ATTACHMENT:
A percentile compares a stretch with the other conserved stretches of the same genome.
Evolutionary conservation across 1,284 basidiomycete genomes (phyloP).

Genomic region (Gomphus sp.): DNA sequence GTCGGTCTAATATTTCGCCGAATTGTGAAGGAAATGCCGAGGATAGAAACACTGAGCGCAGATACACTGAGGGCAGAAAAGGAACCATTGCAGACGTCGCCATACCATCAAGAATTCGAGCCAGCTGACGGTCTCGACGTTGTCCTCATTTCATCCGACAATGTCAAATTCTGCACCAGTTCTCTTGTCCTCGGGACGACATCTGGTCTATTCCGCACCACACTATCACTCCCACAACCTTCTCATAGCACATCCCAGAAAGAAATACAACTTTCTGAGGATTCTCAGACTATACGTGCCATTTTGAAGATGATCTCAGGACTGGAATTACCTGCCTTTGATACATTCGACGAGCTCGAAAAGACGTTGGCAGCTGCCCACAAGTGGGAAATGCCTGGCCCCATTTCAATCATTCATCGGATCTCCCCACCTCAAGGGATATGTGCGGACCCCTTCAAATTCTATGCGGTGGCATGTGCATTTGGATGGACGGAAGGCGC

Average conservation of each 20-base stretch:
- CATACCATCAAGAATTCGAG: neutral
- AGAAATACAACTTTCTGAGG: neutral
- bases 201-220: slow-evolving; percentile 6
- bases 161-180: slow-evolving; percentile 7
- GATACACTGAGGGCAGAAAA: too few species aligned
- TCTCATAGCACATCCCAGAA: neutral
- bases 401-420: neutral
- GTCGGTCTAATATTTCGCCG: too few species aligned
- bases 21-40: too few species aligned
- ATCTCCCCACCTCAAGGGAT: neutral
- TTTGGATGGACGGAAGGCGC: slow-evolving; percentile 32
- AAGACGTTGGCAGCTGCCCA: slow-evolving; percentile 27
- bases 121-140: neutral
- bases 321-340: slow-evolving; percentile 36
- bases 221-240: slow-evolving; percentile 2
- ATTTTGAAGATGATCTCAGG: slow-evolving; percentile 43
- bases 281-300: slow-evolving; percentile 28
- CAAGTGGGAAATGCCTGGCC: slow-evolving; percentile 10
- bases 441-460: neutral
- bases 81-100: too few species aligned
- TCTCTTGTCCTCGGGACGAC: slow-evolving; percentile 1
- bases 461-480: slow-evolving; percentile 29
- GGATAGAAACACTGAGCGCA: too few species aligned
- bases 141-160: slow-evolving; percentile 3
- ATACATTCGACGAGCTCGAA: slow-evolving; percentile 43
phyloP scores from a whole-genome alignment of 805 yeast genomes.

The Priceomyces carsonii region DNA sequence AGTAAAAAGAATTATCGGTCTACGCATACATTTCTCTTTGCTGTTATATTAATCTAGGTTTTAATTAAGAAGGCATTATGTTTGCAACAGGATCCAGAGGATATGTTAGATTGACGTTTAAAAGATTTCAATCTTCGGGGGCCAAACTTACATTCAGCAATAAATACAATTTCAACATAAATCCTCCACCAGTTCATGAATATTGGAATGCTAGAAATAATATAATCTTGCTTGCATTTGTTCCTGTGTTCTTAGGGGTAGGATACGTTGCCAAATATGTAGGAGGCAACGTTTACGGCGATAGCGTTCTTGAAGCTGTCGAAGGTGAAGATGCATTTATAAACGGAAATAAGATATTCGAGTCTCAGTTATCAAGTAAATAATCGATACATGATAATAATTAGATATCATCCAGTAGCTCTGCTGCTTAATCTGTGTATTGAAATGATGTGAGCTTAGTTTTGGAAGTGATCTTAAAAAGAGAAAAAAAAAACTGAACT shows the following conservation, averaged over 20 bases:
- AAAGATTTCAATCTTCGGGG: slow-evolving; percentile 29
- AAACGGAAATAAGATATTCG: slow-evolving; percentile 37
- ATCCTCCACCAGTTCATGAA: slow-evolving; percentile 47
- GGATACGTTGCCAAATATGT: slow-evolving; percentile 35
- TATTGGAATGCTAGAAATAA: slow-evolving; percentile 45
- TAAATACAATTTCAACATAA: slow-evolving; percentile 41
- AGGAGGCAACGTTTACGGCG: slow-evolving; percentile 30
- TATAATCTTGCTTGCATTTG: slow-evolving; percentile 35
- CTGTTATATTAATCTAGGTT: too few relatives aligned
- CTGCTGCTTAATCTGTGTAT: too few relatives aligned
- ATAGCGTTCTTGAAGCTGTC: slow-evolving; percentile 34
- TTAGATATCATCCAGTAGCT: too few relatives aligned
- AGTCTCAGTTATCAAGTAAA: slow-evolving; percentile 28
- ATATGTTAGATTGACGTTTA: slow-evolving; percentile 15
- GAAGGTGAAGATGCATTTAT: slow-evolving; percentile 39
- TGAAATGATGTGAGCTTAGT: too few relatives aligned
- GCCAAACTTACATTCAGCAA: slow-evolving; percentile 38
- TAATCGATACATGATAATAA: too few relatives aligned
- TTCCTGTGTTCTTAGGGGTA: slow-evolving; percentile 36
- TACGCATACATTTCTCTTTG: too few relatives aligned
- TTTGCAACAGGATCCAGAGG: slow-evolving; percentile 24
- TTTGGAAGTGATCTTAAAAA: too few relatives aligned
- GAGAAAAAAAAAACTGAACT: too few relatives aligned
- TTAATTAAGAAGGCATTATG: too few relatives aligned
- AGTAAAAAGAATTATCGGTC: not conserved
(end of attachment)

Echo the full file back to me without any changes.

A percentile compares a stretch with the other conserved stretches of the same genome.
Evolutionary conservation across 1,284 basidiomycete genomes (phyloP).

Genomic region (Gomphus sp.): DNA sequence GTCGGTCTAATATTTCGCCGAATTGTGAAGGAAATGCCGAGGATAGAAACACTGAGCGCAGATACACTGAGGGCAGAAAAGGAACCATTGCAGACGTCGCCATACCATCAAGAATTCGAGCCAGCTGACGGTCTCGACGTTGTCCTCATTTCATCCGACAATGTCAAATTCTGCACCAGTTCTCTTGTCCTCGGGACGACATCTGGTCTATTCCGCACCACACTATCACTCCCACAACCTTCTCATAGCACATCCCAGAAAGAAATACAACTTTCTGAGGATTCTCAGACTATACGTGCCATTTTGAAGATGATCTCAGGACTGGAATTACCTGCCTTTGATACATTCGACGAGCTCGAAAAGACGTTGGCAGCTGCCCACAAGTGGGAAATGCCTGGCCCCATTTCAATCATTCATCGGATCTCCCCACCTCAAGGGATATGTGCGGACCCCTTCAAATTCTATGCGGTGGCATGTGCATTTGGATGGACGGAAGGCGC

Average conservation of each 20-base stretch:
- CATACCATCAAGAATTCGAG: neutral
- AGAAATACAACTTTCTGAGG: neutral
- bases 201-220: slow-evolving; percentile 6
- bases 161-180: slow-evolving; percentile 7
- GATACACTGAGGGCAGAAAA: too few species aligned
- TCTCATAGCACATCCCAGAA: neutral
- bases 401-420: neutral
- GTCGGTCTAATATTTCGCCG: too few species aligned
- bases 21-40: too few species aligned
- ATCTCCCCACCTCAAGGGAT: neutral
- TTTGGATGGACGGAAGGCGC: slow-evolving; percentile 32
- AAGACGTTGGCAGCTGCCCA: slow-evolving; percentile 27
- bases 121-140: neutral
- bases 321-340: slow-evolving; percentile 36
- bases 221-240: slow-evolving; percentile 2
- ATTTTGAAGATGATCTCAGG: slow-evolving; percentile 43
- bases 281-300: slow-evolving; percentile 28
- CAAGTGGGAAATGCCTGGCC: slow-evolving; percentile 10
- bases 441-460: neutral
- bases 81-100: too few species aligned
- TCTCTTGTCCTCGGGACGAC: slow-evolving; percentile 1
- bases 461-480: slow-evolving; percentile 29
- GGATAGAAACACTGAGCGCA: too few species aligned
- bases 141-160: slow-evolving; percentile 3
- ATACATTCGACGAGCTCGAA: slow-evolving; percentile 43
phyloP scores from a whole-genome alignment of 805 yeast genomes.

The Priceomyces carsonii region DNA sequence AGTAAAAAGAATTATCGGTCTACGCATACATTTCTCTTTGCTGTTATATTAATCTAGGTTTTAATTAAGAAGGCATTATGTTTGCAACAGGATCCAGAGGATATGTTAGATTGACGTTTAAAAGATTTCAATCTTCGGGGGCCAAACTTACATTCAGCAATAAATACAATTTCAACATAAATCCTCCACCAGTTCATGAATATTGGAATGCTAGAAATAATATAATCTTGCTTGCATTTGTTCCTGTGTTCTTAGGGGTAGGATACGTTGCCAAATATGTAGGAGGCAACGTTTACGGCGATAGCGTTCTTGAAGCTGTCGAAGGTGAAGATGCATTTATAAACGGAAATAAGATATTCGAGTCTCAGTTATCAAGTAAATAATCGATACATGATAATAATTAGATATCATCCAGTAGCTCTGCTGCTTAATCTGTGTATTGAAATGATGTGAGCTTAGTTTTGGAAGTGATCTTAAAAAGAGAAAAAAAAAACTGAACT shows the following conservation, averaged over 20 bases:
- AAAGATTTCAATCTTCGGGG: slow-evolving; percentile 29
- AAACGGAAATAAGATATTCG: slow-evolving; percentile 37
- ATCCTCCACCAGTTCATGAA: slow-evolving; percentile 47
- GGATACGTTGCCAAATATGT: slow-evolving; percentile 35
- TATTGGAATGCTAGAAATAA: slow-evolving; percentile 45
- TAAATACAATTTCAACATAA: slow-evolving; percentile 41
- AGGAGGCAACGTTTACGGCG: slow-evolving; percentile 30
- TATAATCTTGCTTGCATTTG: slow-evolving; percentile 35
- CTGTTATATTAATCTAGGTT: too few relatives aligned
- CTGCTGCTTAATCTGTGTAT: too few relatives aligned
- ATAGCGTTCTTGAAGCTGTC: slow-evolving; percentile 34
- TTAGATATCATCCAGTAGCT: too few relatives aligned
- AGTCTCAGTTATCAAGTAAA: slow-evolving; percentile 28
- ATATGTTAGATTGACGTTTA: slow-evolving; percentile 15
- GAAGGTGAAGATGCATTTAT: slow-evolving; percentile 39
- TGAAATGATGTGAGCTTAGT: too few relatives aligned
- GCCAAACTTACATTCAGCAA: slow-evolving; percentile 38
- TAATCGATACATGATAATAA: too few relatives aligned
- TTCCTGTGTTCTTAGGGGTA: slow-evolving; percentile 36
- TACGCATACATTTCTCTTTG: too few relatives aligned
- TTTGCAACAGGATCCAGAGG: slow-evolving; percentile 24
- TTTGGAAGTGATCTTAAAAA: too few relatives aligned
- GAGAAAAAAAAAACTGAACT: too few relatives aligned
- TTAATTAAGAAGGCATTATG: too few relatives aligned
- AGTAAAAAGAATTATCGGTC: not conserved